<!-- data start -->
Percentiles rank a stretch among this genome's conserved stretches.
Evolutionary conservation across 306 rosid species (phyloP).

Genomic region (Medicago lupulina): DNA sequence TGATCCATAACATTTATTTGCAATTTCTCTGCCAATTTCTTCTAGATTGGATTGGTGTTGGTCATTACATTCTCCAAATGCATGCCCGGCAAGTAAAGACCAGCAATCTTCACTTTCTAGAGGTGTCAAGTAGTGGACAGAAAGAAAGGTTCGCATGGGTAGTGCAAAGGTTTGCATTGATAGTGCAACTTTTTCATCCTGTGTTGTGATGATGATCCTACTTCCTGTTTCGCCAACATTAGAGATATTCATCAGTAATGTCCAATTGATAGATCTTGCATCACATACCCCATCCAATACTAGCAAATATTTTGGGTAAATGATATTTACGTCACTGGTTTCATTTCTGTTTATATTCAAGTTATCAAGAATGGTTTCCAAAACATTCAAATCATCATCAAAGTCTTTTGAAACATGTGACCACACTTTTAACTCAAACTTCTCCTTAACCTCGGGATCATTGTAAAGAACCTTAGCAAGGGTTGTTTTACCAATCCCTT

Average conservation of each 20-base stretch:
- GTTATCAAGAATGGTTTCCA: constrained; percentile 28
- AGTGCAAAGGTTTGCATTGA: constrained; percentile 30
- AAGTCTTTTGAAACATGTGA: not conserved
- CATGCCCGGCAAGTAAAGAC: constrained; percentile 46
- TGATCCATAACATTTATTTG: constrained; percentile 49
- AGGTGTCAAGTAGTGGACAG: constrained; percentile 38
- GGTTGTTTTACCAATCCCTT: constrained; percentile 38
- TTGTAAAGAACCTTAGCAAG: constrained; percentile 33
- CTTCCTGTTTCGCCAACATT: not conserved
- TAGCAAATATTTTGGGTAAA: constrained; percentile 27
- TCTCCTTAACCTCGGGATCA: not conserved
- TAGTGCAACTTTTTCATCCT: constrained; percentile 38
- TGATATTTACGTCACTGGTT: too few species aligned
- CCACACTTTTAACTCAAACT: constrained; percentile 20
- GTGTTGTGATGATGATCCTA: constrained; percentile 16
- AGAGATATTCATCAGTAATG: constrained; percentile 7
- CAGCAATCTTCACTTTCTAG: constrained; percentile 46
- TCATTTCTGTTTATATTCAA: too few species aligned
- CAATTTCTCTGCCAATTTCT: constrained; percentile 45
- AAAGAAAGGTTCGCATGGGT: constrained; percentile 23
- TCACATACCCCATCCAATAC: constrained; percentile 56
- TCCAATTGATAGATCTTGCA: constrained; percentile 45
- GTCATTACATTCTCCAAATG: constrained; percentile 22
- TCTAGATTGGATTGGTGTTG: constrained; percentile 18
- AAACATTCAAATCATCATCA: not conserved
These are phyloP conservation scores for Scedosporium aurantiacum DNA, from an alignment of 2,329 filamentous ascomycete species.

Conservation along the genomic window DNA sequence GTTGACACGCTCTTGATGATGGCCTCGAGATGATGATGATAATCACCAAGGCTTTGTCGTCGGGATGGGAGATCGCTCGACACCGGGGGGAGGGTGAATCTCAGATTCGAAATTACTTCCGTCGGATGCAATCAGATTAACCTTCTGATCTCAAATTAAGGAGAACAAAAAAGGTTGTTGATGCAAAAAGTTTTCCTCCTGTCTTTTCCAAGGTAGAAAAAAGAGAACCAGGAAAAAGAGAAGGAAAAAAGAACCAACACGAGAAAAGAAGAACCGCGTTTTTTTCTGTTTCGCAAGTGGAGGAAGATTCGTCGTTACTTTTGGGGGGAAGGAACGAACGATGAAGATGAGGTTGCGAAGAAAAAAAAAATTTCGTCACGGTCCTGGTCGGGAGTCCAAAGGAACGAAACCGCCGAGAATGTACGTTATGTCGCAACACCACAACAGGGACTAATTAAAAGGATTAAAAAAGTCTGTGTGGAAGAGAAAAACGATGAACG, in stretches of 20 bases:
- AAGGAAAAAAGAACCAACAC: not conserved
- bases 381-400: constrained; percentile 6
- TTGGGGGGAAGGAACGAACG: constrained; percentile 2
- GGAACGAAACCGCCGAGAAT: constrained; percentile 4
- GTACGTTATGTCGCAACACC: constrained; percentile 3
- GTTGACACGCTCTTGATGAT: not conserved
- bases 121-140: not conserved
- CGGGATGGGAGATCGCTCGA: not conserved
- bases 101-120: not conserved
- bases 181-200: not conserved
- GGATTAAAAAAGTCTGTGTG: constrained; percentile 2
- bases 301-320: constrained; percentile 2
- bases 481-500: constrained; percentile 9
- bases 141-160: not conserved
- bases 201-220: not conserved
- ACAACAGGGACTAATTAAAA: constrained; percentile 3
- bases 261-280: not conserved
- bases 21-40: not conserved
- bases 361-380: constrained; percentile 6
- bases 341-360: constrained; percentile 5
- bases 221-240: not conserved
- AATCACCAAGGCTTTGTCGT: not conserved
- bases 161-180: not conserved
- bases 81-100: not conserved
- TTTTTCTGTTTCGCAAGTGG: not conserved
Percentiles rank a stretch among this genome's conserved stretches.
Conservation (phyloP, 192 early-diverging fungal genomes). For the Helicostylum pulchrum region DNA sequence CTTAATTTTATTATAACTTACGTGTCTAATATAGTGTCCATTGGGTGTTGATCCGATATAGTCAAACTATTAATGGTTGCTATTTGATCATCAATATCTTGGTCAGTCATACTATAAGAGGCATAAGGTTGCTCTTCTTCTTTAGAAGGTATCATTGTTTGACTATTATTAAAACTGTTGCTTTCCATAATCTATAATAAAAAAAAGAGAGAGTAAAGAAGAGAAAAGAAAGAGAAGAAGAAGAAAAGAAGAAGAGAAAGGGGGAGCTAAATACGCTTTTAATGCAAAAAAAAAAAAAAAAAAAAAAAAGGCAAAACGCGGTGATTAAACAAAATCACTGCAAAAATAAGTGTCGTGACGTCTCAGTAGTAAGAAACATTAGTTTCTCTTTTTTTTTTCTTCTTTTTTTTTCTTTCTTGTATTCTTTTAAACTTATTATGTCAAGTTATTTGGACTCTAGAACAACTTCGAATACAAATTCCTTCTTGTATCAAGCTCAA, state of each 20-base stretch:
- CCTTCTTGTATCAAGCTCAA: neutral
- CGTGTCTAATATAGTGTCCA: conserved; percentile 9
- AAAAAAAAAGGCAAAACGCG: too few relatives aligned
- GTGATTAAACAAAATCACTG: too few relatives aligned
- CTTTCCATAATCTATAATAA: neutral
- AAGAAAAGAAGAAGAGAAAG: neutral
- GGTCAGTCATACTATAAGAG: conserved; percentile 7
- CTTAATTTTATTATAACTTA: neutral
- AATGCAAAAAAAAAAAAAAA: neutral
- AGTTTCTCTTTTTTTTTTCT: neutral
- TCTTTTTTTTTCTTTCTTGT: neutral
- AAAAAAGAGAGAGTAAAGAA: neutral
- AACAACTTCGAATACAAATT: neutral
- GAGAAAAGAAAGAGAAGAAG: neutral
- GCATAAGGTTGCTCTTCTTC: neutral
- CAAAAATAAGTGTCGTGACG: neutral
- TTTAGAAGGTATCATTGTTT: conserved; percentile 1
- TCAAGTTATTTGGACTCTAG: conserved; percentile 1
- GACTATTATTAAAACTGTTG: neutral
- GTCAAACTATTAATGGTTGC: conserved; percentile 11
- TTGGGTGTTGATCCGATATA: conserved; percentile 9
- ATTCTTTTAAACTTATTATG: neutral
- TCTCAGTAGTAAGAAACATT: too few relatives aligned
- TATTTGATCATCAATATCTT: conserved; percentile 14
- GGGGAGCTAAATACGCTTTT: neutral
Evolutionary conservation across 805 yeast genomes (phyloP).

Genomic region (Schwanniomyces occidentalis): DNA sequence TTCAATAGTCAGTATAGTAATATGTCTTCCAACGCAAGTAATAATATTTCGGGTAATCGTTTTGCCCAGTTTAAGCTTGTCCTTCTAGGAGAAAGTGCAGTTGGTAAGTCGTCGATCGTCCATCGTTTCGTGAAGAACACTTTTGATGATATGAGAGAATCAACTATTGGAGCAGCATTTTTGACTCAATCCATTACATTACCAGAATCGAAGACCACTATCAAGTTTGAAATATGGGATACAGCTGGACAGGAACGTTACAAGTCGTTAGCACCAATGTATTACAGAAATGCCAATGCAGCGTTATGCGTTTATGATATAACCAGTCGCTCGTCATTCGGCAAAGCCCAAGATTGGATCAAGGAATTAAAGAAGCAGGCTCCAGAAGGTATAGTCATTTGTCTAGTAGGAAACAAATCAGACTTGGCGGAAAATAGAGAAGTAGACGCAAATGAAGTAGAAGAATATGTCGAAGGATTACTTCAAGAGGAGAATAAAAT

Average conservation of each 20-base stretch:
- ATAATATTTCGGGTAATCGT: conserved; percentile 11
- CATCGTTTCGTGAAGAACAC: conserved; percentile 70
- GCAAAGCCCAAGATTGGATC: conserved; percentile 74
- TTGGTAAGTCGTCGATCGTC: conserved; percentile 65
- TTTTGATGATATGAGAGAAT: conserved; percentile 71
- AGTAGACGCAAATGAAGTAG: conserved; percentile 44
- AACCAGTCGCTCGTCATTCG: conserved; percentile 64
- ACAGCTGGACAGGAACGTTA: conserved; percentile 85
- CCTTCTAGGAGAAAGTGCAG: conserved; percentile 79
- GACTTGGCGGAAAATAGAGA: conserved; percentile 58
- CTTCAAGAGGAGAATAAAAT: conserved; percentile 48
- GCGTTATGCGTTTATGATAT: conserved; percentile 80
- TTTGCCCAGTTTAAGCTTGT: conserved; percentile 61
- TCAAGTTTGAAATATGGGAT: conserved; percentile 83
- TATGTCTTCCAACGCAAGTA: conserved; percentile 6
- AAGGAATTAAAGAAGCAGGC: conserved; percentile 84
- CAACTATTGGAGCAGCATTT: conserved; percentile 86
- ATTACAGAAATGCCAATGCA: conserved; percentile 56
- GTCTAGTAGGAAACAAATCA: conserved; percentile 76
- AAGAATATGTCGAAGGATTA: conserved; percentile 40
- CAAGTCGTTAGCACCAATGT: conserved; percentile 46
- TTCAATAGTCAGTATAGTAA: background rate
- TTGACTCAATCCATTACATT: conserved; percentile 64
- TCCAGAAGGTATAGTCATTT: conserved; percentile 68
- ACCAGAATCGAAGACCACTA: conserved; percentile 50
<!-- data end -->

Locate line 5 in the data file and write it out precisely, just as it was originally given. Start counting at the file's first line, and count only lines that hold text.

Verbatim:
- GTTATCAAGAATGGTTTCCA: constrained; percentile 28